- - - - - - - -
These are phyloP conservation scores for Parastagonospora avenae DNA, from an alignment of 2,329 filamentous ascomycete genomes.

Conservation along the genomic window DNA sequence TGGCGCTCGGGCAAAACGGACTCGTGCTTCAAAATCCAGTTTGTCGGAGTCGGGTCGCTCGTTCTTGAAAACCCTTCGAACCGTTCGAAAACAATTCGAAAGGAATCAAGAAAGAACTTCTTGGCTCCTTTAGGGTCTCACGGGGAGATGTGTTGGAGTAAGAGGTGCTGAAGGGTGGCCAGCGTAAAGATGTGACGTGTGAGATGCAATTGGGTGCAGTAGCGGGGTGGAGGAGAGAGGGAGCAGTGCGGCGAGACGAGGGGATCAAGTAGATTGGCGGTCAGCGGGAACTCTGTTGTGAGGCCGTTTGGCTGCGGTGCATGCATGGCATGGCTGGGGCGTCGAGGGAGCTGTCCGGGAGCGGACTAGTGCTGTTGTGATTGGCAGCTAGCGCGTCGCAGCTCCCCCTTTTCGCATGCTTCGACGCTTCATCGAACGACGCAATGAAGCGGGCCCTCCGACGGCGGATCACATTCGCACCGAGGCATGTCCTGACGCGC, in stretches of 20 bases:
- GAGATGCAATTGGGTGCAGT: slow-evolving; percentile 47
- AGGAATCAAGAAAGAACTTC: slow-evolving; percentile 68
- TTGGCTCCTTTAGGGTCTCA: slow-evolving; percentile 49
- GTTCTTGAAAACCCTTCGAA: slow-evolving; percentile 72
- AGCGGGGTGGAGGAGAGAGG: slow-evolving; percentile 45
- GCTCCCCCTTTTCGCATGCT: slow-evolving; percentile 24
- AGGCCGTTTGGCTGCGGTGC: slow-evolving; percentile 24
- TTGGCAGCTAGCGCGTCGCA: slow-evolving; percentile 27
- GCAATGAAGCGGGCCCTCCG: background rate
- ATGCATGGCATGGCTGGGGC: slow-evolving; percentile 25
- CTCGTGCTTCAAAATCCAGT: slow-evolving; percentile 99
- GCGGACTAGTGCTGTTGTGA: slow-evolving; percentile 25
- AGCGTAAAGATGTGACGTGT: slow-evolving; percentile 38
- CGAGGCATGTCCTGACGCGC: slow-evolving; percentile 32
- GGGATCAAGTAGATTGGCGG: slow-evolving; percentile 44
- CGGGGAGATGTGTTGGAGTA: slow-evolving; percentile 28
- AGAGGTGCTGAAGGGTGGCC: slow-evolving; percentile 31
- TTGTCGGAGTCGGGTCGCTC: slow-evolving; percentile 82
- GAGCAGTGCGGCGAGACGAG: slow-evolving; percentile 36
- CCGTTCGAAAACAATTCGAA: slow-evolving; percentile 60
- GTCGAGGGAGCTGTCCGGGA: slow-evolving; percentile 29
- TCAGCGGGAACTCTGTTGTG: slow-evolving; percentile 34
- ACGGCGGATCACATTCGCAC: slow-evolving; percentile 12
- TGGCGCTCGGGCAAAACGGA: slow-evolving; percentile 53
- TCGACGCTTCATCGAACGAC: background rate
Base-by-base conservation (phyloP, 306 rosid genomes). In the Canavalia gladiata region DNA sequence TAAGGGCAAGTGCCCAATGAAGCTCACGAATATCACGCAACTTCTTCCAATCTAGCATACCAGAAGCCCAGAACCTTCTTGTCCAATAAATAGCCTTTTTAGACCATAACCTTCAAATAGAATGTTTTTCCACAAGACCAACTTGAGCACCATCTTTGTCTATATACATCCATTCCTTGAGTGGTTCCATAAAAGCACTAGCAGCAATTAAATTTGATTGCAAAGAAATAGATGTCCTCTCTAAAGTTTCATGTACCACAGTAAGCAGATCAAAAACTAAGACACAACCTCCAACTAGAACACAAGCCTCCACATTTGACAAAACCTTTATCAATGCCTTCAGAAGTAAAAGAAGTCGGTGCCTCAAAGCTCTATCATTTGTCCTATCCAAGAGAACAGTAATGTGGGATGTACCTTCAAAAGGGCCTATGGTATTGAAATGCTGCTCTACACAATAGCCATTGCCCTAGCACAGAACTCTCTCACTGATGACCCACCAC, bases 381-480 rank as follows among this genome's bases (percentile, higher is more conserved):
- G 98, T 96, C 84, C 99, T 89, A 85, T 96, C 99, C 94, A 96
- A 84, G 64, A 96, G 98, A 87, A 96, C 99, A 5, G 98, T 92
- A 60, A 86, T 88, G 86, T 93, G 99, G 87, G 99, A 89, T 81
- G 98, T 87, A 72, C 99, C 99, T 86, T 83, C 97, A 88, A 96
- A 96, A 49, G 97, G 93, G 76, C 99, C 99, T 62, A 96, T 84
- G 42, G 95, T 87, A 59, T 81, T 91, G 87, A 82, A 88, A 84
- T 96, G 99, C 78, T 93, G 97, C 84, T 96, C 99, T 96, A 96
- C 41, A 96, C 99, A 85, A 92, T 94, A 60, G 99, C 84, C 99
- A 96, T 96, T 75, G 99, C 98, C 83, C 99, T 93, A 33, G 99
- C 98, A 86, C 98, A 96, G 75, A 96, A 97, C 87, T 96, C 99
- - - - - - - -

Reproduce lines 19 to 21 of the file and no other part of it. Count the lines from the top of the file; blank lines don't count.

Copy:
- AGAGGTGCTGAAGGGTGGCC: slow-evolving; percentile 31
- TTGTCGGAGTCGGGTCGCTC: slow-evolving; percentile 82
- GAGCAGTGCGGCGAGACGAG: slow-evolving; percentile 36